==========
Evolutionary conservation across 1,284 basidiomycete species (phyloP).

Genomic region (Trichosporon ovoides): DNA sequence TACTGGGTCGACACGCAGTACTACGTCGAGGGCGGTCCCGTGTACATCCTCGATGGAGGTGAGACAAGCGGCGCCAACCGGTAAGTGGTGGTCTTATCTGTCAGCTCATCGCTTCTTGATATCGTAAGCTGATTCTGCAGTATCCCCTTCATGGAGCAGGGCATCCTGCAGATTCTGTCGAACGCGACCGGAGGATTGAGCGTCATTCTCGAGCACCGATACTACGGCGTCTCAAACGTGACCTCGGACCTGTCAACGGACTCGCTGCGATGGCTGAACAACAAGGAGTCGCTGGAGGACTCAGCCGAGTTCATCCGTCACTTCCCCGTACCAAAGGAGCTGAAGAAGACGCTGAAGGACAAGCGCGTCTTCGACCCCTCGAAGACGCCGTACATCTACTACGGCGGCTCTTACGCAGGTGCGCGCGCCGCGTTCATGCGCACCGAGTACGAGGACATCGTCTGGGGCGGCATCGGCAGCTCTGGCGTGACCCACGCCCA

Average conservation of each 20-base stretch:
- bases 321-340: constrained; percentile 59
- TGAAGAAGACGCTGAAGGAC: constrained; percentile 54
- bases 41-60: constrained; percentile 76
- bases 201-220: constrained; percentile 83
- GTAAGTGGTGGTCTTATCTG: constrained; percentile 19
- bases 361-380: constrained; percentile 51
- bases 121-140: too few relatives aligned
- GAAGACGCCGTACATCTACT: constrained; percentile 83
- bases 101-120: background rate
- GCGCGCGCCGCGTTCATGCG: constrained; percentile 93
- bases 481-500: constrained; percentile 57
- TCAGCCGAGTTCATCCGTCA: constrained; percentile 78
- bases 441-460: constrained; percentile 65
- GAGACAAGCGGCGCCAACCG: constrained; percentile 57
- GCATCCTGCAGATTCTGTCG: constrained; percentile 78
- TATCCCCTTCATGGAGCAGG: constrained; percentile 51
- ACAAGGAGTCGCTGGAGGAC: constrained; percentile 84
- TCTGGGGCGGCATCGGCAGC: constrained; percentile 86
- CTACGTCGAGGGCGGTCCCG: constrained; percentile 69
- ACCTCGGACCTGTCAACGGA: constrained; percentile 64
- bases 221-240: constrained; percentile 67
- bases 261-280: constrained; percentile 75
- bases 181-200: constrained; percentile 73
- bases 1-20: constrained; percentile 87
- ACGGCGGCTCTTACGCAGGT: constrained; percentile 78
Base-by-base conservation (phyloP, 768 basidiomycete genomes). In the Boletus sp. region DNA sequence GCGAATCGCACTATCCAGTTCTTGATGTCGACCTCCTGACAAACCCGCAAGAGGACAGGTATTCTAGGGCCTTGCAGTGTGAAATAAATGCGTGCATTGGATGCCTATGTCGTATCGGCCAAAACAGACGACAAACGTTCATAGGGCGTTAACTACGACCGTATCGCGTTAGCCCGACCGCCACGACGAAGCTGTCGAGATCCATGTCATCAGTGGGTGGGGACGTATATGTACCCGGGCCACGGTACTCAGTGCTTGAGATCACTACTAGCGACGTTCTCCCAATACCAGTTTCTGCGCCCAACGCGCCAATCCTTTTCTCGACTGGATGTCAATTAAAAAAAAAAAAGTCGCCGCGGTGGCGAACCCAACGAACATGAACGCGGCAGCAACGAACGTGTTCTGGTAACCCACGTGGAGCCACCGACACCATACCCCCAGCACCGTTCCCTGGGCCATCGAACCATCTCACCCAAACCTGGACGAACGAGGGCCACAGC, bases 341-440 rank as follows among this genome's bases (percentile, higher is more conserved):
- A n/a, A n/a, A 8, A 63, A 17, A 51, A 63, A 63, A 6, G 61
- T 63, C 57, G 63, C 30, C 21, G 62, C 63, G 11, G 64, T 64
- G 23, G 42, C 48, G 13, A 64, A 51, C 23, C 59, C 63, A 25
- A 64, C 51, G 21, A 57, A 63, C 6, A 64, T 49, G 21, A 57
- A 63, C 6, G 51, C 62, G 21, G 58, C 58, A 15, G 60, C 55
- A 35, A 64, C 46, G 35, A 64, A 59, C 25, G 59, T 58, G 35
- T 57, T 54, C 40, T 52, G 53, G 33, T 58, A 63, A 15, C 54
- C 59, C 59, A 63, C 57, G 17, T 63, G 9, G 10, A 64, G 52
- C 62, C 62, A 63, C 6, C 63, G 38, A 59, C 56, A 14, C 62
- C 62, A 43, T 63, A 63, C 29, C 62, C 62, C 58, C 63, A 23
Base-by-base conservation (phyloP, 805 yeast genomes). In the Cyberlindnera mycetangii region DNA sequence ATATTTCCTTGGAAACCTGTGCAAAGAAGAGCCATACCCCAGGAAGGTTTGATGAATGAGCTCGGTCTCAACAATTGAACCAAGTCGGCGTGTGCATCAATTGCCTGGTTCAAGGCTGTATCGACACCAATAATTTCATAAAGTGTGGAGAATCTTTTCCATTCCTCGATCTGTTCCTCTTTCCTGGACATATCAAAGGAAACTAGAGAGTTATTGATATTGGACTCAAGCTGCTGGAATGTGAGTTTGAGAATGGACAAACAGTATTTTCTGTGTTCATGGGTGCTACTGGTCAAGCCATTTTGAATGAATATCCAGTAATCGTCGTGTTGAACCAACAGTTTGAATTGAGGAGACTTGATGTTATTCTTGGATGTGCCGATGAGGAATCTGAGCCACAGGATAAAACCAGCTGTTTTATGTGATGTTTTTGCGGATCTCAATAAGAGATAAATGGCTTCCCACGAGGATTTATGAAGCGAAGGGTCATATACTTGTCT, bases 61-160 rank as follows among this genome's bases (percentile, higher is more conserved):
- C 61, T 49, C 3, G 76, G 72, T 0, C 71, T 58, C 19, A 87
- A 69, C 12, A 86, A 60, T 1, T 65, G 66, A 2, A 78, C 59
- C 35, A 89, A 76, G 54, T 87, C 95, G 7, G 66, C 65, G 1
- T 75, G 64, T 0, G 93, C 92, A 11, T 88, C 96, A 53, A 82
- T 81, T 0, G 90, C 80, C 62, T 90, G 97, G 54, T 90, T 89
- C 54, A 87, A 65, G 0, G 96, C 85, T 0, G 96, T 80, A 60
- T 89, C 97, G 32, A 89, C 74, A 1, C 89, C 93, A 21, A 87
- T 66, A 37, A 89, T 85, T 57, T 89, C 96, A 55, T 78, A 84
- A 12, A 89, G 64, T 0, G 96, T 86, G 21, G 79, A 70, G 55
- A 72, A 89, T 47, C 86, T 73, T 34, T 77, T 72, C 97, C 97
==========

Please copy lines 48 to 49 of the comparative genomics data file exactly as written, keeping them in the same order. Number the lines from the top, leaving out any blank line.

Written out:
- T 66, A 37, A 89, T 85, T 57, T 89, C 96, A 55, T 78, A 84
- A 12, A 89, G 64, T 0, G 96, T 86, G 21, G 79, A 70, G 55